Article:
Imagine this for a minute…
You have this nagging cough that just won’t go away.
So, you make an appointment with your doctor.
After listening to your lungs, your doctor removes his stethoscope, looks you in the eyes, and says… “There’s a 50% chance it will clear on its own and a 50% chance it’s lung cancer.”
Then he shakes your hand and tells you to make a follow-up appointment in two months to be re-evaluated.
You’re probably thinking… “Wait… What?!?!?”
You’d want to run some more tests to know for sure whether you have lung cancer or not, right?
If some of these other tests point to cancer, then the odds of you actually having cancer is much higher.
Most medical conditions can’t be diagnosed with 100% accuracy.
Some medical tests, such as the Thyroid Stimulating Hormone (TSH) Test, are highly inaccurate.
(Note: Want to learn why TSH Testing is so inaccurate? Take a look at this post on “Why the TSH Test Is Failing 58,645,496 Hypothyroid Women Today”.)
So, instead of relying on a single and highly-inaccurate thyroid test, there are better ways to test your thyroid.
This includes using three alternative thyroid tests that I’ll share with you in a minute.
How to Properly Assess Thyroid Function: The More Data, the Better
I see too many thyroid sufferers go undiagnosed.
I also see too many thyroid sufferers treated with medication alone, whose blood tests show improvement, while their thyroid health continues to worsen.
When it comes to thyroid testing, whether you’re treated or not, relying solely on blood tests is an accident waiting to happen.
Instead, you have to look at all the data you have available to properly assess your thyroid function.
The more data you have, the better.
When I work with a client, I don’t only look at blood tests.
I also look at their symptoms.
Often blood tests appear to be normal, while my clients complain of thirty-plus thyroid symptoms. That’s not normal.
Most importantly, I always look at clients’ temperature and pulse, which is essential to interpreting thyroid tests.
(Note: Want me to walk you through how to properly interpret your blood labs and test your thyroid using temperature and pulse? I give you step-by-step instructions on how to do just that in our Ultimate Thyroid Testing Training Protocol.)
There are also a number of other test markers I use, including alternative thyroid tests, to get even more data.
Then I take all of this data and piece it together, like a detective creates an evidence board to rule out suspects and pinpoint the real culprit.
One of the biggest problems I see is people depending on one (or even a few) numbers printed on a lab result sheet. Those are just numbers.
You have to look at all the evidence.
Otherwise, you’re just throwing darts in the dark.
So, if you want to further investigate your own thyroid function, here are a few alternative thyroid labs you can look at.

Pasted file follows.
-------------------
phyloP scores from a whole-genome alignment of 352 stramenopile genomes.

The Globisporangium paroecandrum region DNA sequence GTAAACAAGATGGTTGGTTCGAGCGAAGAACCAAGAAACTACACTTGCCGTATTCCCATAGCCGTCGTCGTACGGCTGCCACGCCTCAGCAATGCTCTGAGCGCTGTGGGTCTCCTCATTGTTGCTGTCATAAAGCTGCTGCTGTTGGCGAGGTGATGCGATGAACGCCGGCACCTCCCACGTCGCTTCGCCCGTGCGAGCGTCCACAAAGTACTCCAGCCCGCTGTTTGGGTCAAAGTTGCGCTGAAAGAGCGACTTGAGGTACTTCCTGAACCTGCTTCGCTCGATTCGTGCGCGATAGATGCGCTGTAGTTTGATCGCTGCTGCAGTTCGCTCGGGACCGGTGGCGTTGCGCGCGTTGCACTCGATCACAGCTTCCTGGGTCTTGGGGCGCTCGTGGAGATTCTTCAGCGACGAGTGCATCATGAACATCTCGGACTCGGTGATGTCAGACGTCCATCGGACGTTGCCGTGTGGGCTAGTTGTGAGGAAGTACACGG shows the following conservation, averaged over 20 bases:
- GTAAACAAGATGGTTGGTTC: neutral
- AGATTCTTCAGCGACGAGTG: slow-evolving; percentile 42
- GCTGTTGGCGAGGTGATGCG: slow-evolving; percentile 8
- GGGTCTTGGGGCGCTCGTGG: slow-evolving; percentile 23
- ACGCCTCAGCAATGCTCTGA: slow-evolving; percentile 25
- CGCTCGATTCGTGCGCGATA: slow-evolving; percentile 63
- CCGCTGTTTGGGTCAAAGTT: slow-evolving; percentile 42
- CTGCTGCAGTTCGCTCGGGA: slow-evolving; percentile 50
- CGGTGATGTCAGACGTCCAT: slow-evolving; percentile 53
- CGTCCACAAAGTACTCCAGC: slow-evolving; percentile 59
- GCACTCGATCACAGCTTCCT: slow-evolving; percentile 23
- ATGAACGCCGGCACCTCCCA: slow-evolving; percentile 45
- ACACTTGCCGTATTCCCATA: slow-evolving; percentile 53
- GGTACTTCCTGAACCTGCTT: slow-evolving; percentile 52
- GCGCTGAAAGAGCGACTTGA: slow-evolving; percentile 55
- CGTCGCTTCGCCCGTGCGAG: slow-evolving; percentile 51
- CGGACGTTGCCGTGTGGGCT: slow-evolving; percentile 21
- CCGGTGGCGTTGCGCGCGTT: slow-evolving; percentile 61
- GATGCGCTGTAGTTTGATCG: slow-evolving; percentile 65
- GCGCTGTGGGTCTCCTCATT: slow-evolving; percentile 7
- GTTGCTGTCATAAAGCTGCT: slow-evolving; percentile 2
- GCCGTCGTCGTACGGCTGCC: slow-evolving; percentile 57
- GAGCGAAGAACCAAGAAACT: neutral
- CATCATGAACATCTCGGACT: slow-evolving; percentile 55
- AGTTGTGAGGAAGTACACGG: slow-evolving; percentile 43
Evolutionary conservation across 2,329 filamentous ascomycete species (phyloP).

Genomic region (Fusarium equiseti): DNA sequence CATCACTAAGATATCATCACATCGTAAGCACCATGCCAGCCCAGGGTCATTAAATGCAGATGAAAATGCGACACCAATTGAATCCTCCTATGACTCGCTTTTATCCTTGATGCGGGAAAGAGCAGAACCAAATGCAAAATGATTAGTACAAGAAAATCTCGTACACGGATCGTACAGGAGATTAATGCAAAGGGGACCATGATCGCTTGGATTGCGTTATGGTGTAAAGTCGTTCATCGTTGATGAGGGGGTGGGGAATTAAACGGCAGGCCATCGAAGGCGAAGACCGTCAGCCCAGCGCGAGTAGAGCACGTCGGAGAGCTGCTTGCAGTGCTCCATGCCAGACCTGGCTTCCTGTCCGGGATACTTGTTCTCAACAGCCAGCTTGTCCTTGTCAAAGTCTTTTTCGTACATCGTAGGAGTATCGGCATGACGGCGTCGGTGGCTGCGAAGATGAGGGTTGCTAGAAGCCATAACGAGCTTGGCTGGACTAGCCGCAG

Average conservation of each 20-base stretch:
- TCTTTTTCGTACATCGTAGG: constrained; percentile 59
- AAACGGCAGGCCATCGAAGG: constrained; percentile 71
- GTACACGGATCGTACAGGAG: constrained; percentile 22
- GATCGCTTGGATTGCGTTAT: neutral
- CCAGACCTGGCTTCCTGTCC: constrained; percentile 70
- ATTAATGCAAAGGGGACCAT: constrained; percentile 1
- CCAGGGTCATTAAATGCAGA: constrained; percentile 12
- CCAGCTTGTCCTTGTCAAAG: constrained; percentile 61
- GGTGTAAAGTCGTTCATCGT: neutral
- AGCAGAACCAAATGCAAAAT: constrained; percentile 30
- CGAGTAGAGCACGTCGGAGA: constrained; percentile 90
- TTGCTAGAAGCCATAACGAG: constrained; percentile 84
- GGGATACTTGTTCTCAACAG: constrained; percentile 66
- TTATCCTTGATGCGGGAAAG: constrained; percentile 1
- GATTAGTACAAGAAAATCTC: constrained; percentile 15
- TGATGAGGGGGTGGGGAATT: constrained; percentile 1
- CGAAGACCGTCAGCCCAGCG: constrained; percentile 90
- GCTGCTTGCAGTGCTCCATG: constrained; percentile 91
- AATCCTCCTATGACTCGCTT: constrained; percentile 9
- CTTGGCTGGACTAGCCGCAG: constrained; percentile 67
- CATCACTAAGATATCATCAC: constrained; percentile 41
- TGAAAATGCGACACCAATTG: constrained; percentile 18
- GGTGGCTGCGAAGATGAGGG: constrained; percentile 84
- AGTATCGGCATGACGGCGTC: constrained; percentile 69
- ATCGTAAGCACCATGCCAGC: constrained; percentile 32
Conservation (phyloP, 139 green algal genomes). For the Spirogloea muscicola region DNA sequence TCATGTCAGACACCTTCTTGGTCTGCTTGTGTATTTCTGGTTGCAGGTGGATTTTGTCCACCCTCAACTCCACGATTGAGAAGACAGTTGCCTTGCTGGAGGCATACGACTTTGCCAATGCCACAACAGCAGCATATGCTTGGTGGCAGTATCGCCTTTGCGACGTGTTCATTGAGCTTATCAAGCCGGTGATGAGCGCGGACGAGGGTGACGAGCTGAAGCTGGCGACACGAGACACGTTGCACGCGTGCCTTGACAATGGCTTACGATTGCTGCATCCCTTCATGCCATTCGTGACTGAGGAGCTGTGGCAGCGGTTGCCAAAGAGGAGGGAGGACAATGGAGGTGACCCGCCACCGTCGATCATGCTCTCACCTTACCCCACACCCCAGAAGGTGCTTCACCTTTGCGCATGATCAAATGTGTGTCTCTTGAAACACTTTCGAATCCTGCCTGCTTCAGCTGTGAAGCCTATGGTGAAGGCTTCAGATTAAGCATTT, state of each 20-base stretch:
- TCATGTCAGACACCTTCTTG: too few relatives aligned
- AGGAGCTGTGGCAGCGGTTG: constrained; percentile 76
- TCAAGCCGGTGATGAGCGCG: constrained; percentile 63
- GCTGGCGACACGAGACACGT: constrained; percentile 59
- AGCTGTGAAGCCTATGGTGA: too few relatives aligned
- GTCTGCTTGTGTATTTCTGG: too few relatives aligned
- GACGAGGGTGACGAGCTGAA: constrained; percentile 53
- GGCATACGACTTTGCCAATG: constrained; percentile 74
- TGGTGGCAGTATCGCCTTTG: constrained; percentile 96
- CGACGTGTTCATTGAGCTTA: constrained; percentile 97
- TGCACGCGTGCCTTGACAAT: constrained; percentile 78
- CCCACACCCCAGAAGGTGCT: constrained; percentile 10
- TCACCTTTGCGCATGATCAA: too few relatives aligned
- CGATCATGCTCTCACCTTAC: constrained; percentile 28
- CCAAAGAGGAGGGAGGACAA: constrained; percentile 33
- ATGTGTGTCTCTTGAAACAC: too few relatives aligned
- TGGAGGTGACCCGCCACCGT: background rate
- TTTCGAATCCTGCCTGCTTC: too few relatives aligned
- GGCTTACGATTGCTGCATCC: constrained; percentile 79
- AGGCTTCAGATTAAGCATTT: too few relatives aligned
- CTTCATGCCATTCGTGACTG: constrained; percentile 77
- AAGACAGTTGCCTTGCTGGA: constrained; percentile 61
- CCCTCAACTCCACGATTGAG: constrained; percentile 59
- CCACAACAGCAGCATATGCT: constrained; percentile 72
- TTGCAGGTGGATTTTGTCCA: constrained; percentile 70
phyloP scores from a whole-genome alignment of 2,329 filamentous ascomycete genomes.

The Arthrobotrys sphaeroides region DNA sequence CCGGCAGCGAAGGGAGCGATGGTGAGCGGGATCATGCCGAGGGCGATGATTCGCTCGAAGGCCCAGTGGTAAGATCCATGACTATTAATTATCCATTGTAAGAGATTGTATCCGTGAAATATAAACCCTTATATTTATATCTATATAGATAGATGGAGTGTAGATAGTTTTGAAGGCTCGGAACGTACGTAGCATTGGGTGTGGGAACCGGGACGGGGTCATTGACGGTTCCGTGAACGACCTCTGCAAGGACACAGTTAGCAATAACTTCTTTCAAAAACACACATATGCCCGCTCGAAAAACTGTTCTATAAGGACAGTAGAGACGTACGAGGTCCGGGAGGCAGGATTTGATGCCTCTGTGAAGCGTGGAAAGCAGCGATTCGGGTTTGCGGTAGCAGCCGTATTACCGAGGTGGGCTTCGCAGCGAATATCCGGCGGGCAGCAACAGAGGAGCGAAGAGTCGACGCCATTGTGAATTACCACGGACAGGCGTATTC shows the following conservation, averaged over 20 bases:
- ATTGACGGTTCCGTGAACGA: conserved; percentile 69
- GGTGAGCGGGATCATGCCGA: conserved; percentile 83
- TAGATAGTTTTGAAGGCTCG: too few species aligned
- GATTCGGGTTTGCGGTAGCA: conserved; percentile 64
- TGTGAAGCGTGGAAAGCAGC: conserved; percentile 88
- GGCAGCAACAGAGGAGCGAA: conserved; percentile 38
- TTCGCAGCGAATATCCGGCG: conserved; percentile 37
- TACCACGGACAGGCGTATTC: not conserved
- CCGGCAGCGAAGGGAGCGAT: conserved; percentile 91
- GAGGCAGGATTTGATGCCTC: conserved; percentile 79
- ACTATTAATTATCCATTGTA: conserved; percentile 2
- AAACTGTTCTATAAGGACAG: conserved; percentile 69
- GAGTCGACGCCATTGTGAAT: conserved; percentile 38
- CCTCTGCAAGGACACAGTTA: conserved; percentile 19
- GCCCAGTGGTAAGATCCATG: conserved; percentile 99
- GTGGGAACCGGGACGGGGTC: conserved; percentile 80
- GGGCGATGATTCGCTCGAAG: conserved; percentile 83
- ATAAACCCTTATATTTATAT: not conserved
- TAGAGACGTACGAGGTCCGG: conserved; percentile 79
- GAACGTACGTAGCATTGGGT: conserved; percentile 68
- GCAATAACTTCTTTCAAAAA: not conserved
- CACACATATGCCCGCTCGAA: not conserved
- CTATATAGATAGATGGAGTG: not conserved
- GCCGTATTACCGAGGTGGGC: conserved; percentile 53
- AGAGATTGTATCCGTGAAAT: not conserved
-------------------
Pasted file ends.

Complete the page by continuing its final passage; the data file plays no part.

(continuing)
3 Alternative Thyroid Tests You Can Use to Assess Your Thyroid Function
Just as it’s important to not rely on thyroid blood tests alone, it’s important to not rely on these alternative thyroid tests alone either.
If one or more don’t indicate a problem, that doesn’t rule anything out.
We have to look at all the data collectively.
Alternative Thyroid Test #1: Carbon Dioxide (Bicarbonate)
Odds are you’ve already had this test done whether you realize it or not.
It’s typically included with standard blood-work as part of the metabolic panel.
In hypothyroidism, your body’s production of carbon dioxide production decreases while lactic acid increases.
The reference range for this test varies, but is typically around 23 to 29 mmol/L.
Carbon dioxide (bicarbonate) levels should be around the very top of the reference range.
Anything lower can indicate poor thyroid function.
Alternative Thyroid Test #2: Total Cholesterol
This is another test you’ve likely had done, which is part of a standard lipid panel.
Keep in mind that we don’t care about HDL vs. LDL. I’ve written about why those don’t matter in this post here.
We only care about total cholesterol.
Total cholesterol was one of the tests used to diagnosed hypothyroidism before TSH testing was developed.
The following cholesterol levels can indicate poor thyroid function:
- Above 230 mg/dL (6 mmol/L) when not using a thyroid medication or supplement.
- Above 200 mg/dL (5.2 mmol/L) when using a thyroid medication or supplement.
Alternative Thyroid Test #3: Ferritin
While many mistake ferritin to be a sign of iron deficiency, it can indicate issues with thyroid function.
(Note: Want to learn more about how your thyroid influences your ferritin levels? Take a look at this post on “Hypothyroidism and Ferritin: Why You’re Not Iron-Deficient”.)
In hypothyroidism, ferritin levels are commonly low. Normalizing thyroid function has been shown to normalize ferritin levels.
Good thyroid function is often associated with ferritin levels in the range of 50 ng/mL to 150 ng/mL.
So, there you have it.
Those are three alternative thyroid tests you likely already have results for that can help you better assess your thyroid health.
That’s not to say that any of these tests will necessarily be out of range. That’s not always the case.
This is about collecting more data.
Remember, the more data-points you have, the better.
Just don’t make the same mistakes as your doctor.
Most medical professionals have become so obsessed over lab numbers that they no longer see the bigger picture.
Instead, make a list of your thyroid symptoms.
Look at your results of the three tests we just covered.
Most importantly, use our Ultimate Thyroid Testing Protocol to gather the most important data you need to assess your thyroid function.
In this testing protocol, I even walk you through how to properly interpret your thyroid blood tests, which you’re doctor isn’t likely doing.
Then, look at all this data collectively and see where the signs point to.
You might be quite surprised with what you find.